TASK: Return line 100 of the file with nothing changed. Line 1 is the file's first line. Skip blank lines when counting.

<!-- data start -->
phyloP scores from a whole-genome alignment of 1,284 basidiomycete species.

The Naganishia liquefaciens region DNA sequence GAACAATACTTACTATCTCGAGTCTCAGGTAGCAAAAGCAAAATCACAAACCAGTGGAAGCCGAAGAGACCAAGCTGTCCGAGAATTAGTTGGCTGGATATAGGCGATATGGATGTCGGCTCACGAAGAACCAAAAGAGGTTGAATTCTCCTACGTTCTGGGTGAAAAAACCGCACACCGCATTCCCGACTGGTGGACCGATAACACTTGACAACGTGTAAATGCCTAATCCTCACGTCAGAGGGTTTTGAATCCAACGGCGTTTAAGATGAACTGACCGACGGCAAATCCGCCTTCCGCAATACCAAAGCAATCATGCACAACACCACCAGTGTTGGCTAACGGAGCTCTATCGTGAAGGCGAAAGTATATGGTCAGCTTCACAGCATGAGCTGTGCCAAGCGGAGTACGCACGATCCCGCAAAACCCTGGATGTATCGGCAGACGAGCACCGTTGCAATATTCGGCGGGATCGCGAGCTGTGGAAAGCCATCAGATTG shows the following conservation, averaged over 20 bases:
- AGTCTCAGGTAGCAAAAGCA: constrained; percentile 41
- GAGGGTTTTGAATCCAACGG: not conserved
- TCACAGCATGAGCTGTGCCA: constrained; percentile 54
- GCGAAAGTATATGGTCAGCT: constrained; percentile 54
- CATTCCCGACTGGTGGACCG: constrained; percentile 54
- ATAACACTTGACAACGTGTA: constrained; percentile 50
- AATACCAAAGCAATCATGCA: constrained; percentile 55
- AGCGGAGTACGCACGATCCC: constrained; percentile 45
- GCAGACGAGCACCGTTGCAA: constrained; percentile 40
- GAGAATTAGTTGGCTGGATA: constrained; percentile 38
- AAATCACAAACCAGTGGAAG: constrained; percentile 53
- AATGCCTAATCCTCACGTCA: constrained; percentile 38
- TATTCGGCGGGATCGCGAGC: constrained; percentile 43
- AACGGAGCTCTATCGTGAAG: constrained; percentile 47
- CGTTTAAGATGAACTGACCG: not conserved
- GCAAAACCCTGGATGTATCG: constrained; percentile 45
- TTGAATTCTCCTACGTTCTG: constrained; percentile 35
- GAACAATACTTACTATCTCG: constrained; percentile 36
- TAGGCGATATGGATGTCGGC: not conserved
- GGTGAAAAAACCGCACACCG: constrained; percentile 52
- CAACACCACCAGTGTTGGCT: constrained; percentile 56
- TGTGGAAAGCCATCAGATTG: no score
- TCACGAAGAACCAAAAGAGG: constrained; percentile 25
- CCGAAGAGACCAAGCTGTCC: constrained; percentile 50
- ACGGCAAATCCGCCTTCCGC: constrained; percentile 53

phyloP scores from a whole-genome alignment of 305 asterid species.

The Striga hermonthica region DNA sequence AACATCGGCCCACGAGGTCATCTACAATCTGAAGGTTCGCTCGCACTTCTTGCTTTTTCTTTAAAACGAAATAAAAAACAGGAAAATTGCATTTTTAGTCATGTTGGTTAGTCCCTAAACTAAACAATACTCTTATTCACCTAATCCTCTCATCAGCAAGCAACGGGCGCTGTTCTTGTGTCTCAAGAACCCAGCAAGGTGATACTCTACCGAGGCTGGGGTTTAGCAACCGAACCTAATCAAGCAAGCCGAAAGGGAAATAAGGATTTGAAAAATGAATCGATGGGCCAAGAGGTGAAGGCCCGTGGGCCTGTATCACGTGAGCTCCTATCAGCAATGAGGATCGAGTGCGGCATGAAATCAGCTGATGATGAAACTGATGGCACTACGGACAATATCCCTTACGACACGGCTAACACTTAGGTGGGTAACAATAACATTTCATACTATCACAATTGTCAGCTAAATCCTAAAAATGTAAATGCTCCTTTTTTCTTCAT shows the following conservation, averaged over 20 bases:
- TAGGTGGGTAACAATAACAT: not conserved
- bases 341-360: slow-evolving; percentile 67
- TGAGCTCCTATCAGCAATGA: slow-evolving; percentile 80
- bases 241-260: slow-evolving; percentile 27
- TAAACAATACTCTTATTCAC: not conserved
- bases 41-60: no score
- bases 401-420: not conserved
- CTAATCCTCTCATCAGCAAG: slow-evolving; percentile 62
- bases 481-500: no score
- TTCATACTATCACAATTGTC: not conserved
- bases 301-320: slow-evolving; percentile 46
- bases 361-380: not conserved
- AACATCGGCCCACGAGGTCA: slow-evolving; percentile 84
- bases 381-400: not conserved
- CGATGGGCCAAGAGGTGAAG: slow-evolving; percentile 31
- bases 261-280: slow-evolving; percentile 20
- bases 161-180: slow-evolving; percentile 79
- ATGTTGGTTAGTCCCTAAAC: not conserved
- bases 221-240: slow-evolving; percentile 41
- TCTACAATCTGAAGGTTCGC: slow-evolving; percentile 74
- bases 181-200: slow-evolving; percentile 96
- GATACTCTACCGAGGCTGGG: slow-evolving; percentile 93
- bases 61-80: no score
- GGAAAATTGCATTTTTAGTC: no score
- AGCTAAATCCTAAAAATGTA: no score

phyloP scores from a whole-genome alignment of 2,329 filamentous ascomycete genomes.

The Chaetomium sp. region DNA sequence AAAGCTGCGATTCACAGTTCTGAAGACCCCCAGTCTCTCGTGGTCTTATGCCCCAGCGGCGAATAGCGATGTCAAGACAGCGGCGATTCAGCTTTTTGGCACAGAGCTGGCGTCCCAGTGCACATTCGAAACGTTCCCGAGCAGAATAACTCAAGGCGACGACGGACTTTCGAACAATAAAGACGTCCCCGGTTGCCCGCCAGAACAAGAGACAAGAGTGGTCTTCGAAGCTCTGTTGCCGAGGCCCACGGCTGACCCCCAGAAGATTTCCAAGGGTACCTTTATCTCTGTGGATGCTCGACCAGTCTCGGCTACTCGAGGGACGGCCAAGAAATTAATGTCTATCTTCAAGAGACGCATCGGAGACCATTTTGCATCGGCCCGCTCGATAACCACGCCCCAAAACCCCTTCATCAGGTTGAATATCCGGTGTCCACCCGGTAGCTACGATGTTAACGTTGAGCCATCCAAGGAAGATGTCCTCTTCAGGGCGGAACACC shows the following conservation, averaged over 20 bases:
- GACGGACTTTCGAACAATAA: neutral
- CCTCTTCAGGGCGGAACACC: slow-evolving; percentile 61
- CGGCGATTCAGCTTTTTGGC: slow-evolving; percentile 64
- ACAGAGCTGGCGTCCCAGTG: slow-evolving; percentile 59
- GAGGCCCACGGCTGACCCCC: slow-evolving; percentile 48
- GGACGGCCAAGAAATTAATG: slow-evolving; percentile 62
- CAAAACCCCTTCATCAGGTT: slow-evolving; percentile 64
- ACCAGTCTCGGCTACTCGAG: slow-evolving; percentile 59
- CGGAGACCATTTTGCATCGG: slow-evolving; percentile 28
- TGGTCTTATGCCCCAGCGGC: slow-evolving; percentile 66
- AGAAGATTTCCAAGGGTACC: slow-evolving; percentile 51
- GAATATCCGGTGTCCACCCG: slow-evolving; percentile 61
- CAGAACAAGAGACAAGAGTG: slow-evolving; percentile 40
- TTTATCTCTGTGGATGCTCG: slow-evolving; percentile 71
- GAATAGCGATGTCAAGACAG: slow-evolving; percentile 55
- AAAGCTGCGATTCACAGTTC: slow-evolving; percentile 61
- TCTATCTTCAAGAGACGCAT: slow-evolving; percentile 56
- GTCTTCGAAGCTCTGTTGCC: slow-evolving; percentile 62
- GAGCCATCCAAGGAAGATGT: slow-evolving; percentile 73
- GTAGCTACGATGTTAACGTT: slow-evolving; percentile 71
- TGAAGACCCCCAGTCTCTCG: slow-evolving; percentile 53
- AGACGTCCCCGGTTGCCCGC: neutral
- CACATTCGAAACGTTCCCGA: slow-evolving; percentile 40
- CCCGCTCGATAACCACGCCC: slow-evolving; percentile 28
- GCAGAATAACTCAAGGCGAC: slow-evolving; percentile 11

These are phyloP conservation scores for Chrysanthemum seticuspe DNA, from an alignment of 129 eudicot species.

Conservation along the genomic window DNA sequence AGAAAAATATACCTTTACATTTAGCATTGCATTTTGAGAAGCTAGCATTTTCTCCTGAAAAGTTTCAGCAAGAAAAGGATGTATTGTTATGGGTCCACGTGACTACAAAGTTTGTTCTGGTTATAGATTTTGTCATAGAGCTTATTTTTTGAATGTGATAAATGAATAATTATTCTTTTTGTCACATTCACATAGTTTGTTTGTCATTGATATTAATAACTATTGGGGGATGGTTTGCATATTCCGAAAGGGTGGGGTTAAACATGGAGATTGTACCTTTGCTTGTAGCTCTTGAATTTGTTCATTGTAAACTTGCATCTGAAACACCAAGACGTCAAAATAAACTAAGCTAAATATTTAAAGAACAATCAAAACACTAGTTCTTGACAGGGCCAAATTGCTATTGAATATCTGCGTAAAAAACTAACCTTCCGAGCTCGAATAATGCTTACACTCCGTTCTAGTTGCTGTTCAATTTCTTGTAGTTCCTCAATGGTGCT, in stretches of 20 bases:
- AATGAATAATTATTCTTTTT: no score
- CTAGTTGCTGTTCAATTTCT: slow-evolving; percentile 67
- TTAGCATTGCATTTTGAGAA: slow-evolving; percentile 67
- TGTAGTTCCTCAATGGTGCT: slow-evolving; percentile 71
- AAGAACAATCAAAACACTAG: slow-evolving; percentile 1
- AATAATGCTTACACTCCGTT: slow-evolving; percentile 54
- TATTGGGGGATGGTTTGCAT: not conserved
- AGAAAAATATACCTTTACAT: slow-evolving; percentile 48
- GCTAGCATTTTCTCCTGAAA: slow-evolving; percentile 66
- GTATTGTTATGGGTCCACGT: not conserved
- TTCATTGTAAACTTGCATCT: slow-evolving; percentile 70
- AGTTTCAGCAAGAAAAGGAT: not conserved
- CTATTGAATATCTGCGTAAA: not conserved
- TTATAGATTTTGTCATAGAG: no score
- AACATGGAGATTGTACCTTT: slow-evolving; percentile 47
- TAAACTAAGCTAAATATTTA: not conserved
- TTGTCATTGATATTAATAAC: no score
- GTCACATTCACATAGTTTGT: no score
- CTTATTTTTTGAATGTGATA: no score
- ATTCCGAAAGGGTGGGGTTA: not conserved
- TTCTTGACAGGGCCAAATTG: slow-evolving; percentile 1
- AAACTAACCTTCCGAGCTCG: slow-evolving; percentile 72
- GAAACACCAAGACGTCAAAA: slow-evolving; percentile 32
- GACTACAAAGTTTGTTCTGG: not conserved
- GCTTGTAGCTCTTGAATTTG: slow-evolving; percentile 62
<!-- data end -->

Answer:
- TTGTCATTGATATTAATAAC: no score